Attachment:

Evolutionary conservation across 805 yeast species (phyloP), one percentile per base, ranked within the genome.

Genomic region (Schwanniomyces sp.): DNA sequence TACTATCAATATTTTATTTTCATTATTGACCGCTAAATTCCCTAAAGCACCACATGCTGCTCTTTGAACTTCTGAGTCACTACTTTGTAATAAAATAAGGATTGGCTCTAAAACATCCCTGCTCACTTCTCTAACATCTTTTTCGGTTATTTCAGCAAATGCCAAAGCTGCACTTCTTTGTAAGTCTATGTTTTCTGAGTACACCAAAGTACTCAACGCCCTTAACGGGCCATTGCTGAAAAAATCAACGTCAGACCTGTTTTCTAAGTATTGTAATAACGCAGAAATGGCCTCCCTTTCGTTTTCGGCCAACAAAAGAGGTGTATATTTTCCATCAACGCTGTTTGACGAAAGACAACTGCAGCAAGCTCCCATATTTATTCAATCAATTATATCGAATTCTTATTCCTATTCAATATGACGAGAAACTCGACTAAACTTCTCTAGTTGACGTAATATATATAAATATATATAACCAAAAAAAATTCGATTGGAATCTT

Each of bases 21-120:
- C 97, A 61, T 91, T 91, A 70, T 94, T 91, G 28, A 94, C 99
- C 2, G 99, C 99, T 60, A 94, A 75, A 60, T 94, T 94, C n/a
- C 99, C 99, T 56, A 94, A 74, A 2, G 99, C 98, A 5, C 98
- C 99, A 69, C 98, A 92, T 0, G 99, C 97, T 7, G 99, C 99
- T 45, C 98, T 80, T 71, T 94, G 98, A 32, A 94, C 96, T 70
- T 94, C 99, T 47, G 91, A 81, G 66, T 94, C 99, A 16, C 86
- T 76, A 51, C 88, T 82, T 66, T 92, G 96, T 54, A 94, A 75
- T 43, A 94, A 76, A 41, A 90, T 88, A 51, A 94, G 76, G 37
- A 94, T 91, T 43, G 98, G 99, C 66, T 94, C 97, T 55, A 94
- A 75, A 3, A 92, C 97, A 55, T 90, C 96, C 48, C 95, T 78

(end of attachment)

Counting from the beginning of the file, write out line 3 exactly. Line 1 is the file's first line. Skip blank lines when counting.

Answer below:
Each of bases 21-120: